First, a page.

Money and promises flow over Henoko plan
Demonstrations and public opposition to the Henoko plan are well documented in daily TV news, but for many businesses building the Futenma replacement facility to Henoko would mean survival and prosperity.
The lure of the riches is strong, and some companies and individuals are increasingly resorting to questionable means to get a piece of the pie. This is evident, as shady donations to politicians and parties thought to have influence in decisions on where the contracts eventually will go are piling up almost on daily basis.
According to a report in Asahi Shimbun, a medium-size company from Okinawa City donated a total of ¥900,000 to six candidates running in single-seat districts in Okinawa Prefecture in the 2014 Lower House election. The report says that the party branches of the six candidates received ¥100,000 to ¥200,000 each before the Lower House elections in 2014.
The same company had signed a contract worth about ¥290 million yen with the Okinawa Defense Bureau the same year, to construct shore embankments in Camp Schwab where he replacement facility is slated to be built. It’s against the Public Offices Election Law for companies with signed contracts with the central government to make donations related to national elections.
The company naturally denies any intention to affect the election or that its donations had anything to do with the fact that it had won the contract.
Five of the six recipients of the funds have returned the money since the donations became public knowledge, claiming that hey were not aware that the company had won the construction contract at the time they received the money. The sixth is still considering what to do.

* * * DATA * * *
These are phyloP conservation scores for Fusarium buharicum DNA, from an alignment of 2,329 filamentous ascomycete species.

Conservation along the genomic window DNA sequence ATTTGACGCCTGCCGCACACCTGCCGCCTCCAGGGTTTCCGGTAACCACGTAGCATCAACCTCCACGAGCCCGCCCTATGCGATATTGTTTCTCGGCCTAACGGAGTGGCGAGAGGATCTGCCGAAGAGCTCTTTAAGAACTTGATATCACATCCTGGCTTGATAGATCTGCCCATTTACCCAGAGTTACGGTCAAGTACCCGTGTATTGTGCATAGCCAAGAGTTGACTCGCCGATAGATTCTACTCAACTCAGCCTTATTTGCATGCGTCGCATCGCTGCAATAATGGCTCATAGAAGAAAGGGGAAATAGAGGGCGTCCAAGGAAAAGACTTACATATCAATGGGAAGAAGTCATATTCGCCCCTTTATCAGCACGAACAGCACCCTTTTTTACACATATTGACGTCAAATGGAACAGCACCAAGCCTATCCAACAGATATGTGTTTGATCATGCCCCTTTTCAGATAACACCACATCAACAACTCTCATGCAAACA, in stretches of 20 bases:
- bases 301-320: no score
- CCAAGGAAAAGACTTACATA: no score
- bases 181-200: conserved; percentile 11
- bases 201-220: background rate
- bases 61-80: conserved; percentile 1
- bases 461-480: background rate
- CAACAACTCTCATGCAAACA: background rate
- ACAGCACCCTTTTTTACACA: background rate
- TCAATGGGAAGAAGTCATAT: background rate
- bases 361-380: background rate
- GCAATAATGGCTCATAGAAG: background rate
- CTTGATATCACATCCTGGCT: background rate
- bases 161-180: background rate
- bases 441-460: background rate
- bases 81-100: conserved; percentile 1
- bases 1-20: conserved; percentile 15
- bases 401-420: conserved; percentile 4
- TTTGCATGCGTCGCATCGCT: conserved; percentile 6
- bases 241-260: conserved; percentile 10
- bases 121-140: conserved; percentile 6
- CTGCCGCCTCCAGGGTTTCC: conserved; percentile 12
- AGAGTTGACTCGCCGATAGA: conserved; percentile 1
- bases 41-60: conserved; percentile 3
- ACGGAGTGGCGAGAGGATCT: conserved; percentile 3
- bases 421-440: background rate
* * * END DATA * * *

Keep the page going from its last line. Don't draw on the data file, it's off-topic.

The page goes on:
According to officials at the Okinawa Defense Bureau, the total budget for the Henoko plan is expected to reach at least ¥350 billion yen.
But it’s a two-way street. On its part the central government that is pushing for the construction project over local opposition has earmarked money to districts surrounding the Henoko area bypassing the Okinawa Prefectural and Nago City governments, who oppose the plan, and consider such a largesse by the central government an attempt to bribe the local communities.
In Ginowan City that is currently the host for the MCAS Futenma, a mayoral race is heating up. Incumbent Mayor Atsushi Sakima, who wants the base out of his city regardless where it would go, has flouted an idea to have Disney to build a facility on the Futenma base land once it closes.
Sakima presented his idea to the Prime Minister’s Office, and got the Chief Cabinet Secretary Yoshihide Suga’s enthusiastic endorsement to his idea. “It’s very much dream inspiring,’ Suga reportedly said, and pledged the full support of the cabinet for the plan. Suga has also reportedly talked about the idea with executives at Oriental Land Co., a company that operates the Tokyo Disneyland.
According to Kyodo News, a representative of the Oriental Land has confirmed that Ginowan City has asked them to consider building a facility, but said that, “We have only received such a request and will study it. That’s all, no conclusions have been made on this.”